The Office of the National Coordinator for Health Information Technology (ONC) has recently released its Federal Health Information Technology Strategic Plan — 2011 – 2015. The plan is an updated version of the plan first published in June 2008, and reflects two significant pieces of legislation enacted since then — the the Health Information Technology for Economic and Clinical Health (HITECH) Act, passed as part of the American Recovery and Reinvestment Act (P.L. 111-5), and the Patient Protection and Affordable Care Act (PPACA) (P.L. 111-148).
The plan reflects federal government priorities to help eligible providers become meaningful users of health IT; support implementation of the PPACA; protect individuals’ privacy; empower consumers with access to their health information, and support enhanced learning and innovation.
There are five major goals of the new plan —
- Goal I — “Achieve Adoption and Information Exchange through Meaningful Use of Health IT”
- Goal II — “Improve Care, Improve Population Health, and Reduce Health Care Costs Through the Use of Health IT”
- Goal III — “Inspire Confidence and Trust in Health IT”
- Goal IV — “Empower Individuals with Health IT to Improve their Health and the Health Care System”
- Goal V — “Achieve Rapid Learning and Technological Advancement”
The ONC’s practical applications to carry out these goals are laid out below.
Health care providers not only are receiving financial incentives to adopt meaningful use of electronic health records (EHR). According to the ONC, they are “required to maintain data confidentiality, share information securely with each other, engage patients with their electronic health information, and improve care.” The specific objectives to carry out this goal include accelerating adoption of EHRs; facilitating information exchange to support meaningful use of EHRs; and supporting health IT adoption and information exchange for public health and populations with unique needs.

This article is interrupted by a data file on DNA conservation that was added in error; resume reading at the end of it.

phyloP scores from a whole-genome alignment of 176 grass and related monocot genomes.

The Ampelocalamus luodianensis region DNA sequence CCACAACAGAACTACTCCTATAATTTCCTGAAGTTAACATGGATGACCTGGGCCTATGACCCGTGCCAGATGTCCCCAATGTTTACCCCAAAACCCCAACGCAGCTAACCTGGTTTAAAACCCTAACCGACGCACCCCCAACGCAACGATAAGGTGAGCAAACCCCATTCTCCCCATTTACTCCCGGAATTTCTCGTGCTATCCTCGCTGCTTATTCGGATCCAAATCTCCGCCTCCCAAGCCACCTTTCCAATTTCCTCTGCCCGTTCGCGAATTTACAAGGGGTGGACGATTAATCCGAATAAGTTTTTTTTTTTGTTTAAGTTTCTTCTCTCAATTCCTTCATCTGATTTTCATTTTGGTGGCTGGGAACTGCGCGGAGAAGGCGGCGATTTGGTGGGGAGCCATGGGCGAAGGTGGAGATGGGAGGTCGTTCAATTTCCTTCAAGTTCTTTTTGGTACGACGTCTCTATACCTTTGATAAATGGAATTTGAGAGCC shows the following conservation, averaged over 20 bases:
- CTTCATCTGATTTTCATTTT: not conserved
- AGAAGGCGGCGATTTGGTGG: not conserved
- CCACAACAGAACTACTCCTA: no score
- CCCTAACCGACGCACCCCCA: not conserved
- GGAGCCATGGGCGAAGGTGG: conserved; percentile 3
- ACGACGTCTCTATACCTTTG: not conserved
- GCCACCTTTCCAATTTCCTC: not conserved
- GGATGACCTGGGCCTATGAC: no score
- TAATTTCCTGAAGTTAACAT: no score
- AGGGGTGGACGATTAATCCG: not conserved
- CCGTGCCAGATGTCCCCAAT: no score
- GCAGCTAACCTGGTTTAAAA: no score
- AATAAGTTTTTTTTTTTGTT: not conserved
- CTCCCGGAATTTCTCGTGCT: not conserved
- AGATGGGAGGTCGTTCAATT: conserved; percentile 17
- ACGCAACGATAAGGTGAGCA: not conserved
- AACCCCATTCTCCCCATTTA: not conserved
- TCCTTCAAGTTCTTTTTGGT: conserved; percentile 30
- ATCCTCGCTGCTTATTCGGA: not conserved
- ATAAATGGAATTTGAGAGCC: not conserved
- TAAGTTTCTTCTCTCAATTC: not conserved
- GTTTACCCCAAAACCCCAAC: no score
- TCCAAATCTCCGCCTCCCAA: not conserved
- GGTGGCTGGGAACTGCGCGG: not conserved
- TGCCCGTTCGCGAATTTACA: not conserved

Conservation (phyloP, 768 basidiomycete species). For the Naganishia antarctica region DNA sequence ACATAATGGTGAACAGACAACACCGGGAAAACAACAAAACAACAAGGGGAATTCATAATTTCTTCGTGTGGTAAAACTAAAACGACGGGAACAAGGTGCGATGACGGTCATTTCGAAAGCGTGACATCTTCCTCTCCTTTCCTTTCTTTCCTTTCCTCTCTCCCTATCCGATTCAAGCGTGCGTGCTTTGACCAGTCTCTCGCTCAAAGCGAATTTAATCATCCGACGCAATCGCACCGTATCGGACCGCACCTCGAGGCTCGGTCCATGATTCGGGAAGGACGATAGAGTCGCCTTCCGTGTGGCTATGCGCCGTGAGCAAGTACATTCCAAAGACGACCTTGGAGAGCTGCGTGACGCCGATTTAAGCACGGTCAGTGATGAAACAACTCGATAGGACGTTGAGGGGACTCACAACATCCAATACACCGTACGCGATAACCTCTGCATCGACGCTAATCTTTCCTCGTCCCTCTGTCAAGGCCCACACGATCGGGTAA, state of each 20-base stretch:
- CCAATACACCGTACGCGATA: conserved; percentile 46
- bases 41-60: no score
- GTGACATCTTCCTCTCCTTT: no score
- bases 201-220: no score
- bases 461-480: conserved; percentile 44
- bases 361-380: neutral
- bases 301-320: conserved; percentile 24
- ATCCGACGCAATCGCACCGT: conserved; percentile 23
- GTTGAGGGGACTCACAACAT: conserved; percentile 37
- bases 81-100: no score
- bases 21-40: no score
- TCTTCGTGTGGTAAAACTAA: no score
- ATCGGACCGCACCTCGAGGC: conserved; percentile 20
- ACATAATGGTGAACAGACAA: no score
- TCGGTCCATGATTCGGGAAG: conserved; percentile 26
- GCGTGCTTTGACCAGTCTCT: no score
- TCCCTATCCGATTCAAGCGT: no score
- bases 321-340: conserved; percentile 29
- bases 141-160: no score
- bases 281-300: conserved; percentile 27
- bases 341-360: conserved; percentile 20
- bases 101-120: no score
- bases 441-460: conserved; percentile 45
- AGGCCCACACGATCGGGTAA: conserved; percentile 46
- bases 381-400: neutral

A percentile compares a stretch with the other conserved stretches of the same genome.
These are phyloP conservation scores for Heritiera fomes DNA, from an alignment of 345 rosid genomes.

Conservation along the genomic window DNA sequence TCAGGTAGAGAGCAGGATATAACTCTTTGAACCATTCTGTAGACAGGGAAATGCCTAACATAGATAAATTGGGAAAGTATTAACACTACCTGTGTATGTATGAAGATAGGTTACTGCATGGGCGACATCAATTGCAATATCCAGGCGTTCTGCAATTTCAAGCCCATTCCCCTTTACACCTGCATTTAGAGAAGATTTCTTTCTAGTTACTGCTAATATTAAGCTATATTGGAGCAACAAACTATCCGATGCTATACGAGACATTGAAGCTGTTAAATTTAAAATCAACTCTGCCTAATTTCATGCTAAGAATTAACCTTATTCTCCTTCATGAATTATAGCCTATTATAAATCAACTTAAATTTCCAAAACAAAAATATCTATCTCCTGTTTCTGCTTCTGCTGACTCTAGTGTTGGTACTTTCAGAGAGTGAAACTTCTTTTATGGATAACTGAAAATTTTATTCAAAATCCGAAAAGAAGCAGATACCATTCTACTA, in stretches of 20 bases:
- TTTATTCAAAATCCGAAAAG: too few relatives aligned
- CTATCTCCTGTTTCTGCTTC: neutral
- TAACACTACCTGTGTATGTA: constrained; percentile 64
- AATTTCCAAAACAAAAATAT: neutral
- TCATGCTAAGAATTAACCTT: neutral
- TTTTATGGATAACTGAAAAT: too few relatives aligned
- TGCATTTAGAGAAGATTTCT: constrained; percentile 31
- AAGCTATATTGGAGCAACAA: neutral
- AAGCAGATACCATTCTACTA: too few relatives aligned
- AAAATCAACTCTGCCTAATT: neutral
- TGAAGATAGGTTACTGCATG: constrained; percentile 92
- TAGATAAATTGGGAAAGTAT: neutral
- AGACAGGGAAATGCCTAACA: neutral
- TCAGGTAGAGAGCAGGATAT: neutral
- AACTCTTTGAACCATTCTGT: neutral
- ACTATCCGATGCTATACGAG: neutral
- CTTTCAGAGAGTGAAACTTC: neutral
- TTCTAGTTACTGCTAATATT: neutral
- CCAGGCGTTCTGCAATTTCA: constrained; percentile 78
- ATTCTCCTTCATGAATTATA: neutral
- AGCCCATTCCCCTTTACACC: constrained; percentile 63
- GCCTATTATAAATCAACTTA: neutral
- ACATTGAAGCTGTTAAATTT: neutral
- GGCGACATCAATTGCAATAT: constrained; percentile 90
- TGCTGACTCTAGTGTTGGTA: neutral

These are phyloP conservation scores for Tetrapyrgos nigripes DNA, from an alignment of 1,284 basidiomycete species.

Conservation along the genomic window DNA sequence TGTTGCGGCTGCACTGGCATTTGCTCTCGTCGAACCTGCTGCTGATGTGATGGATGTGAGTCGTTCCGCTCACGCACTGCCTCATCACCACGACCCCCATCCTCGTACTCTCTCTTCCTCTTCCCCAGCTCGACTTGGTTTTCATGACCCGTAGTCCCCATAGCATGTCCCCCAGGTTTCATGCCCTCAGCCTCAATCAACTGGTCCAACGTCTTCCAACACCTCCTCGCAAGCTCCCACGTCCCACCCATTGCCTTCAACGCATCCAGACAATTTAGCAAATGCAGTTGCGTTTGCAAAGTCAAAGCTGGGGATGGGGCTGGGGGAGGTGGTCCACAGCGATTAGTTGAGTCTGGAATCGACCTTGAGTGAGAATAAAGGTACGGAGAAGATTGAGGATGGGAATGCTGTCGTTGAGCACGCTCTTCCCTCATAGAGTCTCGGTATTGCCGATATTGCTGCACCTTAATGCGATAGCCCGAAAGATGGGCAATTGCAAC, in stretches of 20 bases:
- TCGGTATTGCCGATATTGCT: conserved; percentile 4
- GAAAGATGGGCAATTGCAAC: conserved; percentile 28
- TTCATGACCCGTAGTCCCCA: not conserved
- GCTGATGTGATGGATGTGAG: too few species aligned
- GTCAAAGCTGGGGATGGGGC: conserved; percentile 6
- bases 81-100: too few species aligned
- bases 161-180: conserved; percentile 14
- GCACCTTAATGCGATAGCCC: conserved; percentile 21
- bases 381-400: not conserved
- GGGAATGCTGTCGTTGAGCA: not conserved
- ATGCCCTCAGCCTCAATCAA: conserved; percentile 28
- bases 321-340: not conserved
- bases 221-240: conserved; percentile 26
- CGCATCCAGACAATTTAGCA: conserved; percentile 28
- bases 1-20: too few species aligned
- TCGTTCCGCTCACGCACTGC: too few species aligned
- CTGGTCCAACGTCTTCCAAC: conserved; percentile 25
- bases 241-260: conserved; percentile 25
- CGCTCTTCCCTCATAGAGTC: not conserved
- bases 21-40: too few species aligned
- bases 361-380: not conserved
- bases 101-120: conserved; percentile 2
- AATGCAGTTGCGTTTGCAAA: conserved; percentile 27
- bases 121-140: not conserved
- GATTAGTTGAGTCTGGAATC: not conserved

Improving Care and Reducing Costs
According to the ONC, one of the main purposes of PPACA was to transform the American health care system “from a system that emphasizes transactions to a system that emphasizes improved care, improved population health, and reduced per capita costs of health care.” To achieve this goal, the ONC strategic plan calls for support for more sophisticated uses of EHRs and other health IT to improve health system performance; better management of care, efficiency, and population health through EHR-generated reporting measures; demonstration of health IT-enabled reform of payment structures, clinical practices, and population health management; and support of new approaches to the use of health IT in research, public and population health, and national health security.
Trusting Health IT
The ONC noted, “EHRs and other health IT will enhance the quality and value of health care, but only if there are appropriate protections in place to keep health information private and secure. Privacy and security are the bedrock of building trust, a must-have component that is essential to achieving meaningful use and realizing the value of health IT. “
To carry out this goal, the ONC plan calls for protecting confidentiality, integrity, and availability of health information; informing individuals of their rights; increasing transparency regarding the uses of protected health information; and improving safety and effectiveness of health IT.
The ONC strategic plan notes that “Health care, which often means initiating medical solutions after something has gone wrong, can only go so far in improving health. Individuals’ behaviors, and the ways in which communities foster healthy behaviors, are much more powerful forces for improving population health.”
The ONC plan calls for engaging individuals with health IT; accelerating individual and caregiver access to their electronic health information in a format they can use and reuse; and integrating patient-generated health information and consumer health IT with clinical applications to support patient-centered care.
The ONC notes that “there are two areas where the government is working in concert with the framework of meaningful use and [PPACA] to prepare for a future that is hard to predict: 1) enabling health IT innovation and research, and 2) leading the creation of a learning health system.” The main objectives in helping bring about this new health system include leading the creation of a learning health system to support quality, research, and public and population health; and broadening the capacity of health IT through innovation and research.